It would save the Government billions of pounds but it may come at a heavy political price.

Tom Waters, economist at the Institute for Fiscal Studies, says: “Between 2015 and 2019, most working age benefits were frozen… but really going back quite a long way, there's been a policy of uprating by inflation.

“Taking in the round, the suite of tax cuts plus reductions in the benefit system is trying to do less redistribution than was done previously.”

Linking the increase in benefits to pay points to a large real term cut to the incomes of the poorest households and even many workers who receive state help.

The worst-off households are already feeling the effects of 40-year-high inflation hardest as they spend a higher proportion of their incomes on energy and food than richer households.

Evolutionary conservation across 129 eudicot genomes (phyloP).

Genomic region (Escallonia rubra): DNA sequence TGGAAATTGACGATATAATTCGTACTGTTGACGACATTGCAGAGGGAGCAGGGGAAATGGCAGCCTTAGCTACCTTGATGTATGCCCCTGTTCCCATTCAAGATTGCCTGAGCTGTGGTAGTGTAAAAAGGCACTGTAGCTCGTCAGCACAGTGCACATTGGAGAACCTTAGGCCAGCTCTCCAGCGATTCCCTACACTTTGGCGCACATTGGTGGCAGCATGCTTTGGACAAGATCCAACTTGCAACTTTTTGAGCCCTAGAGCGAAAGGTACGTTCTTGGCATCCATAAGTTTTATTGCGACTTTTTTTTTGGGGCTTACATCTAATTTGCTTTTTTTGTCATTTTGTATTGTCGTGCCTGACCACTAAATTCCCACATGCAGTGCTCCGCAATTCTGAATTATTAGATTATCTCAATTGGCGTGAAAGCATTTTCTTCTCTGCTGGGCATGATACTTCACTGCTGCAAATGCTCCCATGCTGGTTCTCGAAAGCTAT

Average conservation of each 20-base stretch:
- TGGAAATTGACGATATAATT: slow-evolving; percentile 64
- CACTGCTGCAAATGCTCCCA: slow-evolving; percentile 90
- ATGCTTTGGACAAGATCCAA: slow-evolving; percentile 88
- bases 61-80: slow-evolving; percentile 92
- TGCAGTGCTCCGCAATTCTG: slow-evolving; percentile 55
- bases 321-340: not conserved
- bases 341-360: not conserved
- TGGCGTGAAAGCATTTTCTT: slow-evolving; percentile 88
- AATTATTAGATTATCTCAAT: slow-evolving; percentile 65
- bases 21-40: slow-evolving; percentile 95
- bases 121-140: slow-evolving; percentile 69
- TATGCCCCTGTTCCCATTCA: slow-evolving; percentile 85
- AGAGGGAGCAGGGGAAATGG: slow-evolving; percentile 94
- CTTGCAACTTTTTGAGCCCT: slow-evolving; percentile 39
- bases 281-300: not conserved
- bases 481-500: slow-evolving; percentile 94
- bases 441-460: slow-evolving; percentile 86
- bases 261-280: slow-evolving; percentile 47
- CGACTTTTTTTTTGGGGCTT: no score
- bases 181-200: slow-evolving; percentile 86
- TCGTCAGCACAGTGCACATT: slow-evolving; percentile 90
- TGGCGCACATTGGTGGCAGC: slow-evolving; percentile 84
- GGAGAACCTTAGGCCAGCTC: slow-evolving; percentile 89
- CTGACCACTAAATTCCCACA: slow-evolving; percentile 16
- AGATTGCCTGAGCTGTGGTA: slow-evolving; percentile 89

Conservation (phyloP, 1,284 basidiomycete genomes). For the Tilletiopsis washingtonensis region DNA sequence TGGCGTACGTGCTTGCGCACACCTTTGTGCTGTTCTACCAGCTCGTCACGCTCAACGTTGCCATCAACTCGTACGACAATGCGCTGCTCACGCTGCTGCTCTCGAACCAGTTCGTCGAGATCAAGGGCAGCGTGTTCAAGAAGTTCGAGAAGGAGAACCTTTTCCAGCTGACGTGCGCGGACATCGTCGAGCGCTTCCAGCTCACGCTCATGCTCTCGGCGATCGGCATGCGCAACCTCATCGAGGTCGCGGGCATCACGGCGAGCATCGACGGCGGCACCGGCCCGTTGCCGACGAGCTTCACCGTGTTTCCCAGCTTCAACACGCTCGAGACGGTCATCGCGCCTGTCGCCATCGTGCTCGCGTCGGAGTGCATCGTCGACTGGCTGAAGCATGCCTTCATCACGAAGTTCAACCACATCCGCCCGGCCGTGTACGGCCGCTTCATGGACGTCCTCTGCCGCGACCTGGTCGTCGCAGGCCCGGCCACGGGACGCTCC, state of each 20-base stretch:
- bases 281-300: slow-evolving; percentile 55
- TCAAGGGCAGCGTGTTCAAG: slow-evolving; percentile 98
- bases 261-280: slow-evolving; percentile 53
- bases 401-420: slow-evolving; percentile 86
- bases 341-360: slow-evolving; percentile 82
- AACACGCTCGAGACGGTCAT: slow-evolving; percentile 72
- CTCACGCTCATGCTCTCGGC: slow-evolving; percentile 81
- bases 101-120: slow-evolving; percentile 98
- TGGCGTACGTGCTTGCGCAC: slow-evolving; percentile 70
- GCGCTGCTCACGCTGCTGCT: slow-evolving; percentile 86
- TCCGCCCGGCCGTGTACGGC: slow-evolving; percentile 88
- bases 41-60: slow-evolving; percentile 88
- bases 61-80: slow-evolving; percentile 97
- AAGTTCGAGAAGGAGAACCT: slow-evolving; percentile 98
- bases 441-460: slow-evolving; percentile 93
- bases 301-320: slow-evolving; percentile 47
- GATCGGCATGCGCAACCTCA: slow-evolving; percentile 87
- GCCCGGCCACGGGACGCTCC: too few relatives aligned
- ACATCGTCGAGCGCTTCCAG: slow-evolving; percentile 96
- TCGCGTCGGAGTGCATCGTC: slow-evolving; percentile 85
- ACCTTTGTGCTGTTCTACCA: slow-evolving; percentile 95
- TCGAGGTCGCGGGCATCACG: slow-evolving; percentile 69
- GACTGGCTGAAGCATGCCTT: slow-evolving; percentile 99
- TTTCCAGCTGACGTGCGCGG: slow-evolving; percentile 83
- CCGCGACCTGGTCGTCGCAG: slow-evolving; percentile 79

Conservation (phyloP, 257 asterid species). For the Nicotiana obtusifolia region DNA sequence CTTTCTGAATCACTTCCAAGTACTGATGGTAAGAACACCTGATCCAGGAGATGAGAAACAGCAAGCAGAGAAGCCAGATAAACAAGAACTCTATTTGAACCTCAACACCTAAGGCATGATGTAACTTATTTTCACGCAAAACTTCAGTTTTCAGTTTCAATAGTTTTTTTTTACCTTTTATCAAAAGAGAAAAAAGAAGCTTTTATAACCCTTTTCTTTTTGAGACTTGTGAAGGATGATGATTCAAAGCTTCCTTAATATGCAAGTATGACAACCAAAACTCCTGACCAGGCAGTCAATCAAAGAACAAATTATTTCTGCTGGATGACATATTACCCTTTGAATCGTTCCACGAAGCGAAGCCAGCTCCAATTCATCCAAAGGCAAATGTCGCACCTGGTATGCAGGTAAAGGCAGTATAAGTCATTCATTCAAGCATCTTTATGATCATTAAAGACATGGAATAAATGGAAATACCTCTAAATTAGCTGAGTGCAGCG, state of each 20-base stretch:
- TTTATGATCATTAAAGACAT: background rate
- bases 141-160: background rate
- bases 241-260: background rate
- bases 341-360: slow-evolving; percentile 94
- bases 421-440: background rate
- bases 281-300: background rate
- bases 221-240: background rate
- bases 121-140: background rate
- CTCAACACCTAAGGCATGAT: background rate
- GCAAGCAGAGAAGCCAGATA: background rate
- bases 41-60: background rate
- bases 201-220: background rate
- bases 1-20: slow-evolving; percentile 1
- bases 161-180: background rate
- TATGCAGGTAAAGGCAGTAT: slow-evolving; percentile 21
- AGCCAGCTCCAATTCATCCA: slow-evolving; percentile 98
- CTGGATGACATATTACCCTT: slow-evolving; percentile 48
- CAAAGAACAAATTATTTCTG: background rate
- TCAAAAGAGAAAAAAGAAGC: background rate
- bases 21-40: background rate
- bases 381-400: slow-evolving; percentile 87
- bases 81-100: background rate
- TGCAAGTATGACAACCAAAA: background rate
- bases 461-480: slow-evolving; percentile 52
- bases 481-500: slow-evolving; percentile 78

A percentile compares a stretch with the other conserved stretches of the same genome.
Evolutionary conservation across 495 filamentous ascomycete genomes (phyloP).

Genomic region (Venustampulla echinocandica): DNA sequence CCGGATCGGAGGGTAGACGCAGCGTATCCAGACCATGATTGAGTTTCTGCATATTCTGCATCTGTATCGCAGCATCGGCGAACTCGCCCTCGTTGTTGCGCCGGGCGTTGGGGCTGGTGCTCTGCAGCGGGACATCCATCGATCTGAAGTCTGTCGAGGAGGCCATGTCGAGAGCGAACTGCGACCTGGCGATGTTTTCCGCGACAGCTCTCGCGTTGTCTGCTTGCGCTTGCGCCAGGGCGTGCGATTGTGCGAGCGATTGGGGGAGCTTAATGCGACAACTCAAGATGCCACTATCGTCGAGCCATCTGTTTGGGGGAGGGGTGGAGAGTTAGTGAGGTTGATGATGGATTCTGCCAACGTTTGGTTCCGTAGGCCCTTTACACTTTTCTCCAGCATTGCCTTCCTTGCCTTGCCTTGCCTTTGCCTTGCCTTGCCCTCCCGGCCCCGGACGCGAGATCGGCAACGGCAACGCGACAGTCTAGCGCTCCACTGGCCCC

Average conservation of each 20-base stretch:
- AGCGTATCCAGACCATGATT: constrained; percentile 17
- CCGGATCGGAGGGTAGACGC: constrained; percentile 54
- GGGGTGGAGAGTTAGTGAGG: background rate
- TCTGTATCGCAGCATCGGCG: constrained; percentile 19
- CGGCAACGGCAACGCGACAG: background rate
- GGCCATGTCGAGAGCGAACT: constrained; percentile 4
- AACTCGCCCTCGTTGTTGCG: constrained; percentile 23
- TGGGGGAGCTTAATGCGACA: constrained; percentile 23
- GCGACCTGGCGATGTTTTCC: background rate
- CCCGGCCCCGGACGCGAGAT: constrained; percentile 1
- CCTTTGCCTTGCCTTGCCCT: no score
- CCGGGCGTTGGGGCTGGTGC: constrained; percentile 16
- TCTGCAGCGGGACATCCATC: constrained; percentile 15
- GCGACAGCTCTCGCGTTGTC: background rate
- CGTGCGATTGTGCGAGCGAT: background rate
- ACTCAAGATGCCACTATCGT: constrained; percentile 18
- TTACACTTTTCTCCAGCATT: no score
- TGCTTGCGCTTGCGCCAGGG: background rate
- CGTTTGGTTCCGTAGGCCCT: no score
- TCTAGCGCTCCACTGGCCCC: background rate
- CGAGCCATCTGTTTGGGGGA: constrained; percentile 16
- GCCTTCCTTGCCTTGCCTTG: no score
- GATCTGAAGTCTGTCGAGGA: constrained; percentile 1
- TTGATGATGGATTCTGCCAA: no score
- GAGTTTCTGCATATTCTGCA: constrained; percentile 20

A squeeze on benefit payments would cost a single adult £391 in 2024-25 while a couple with two children would face a £1,061 hit, according to the Resolution Foundation.

Due to the lag between when the uprating is set and its introduction, these households have already felt a real terms squeeze on their incomes. Benefits rose 3.1pc in April 2022 but the rate of inflation had already accelerated to 9pc by that point.

A move to limit benefits would likely spark revolt within the Tory party, underscoring the fragility of the Truss administration. Former work and pensions secretary Iain Duncan Smith is one of a number of MPs to signal his concern.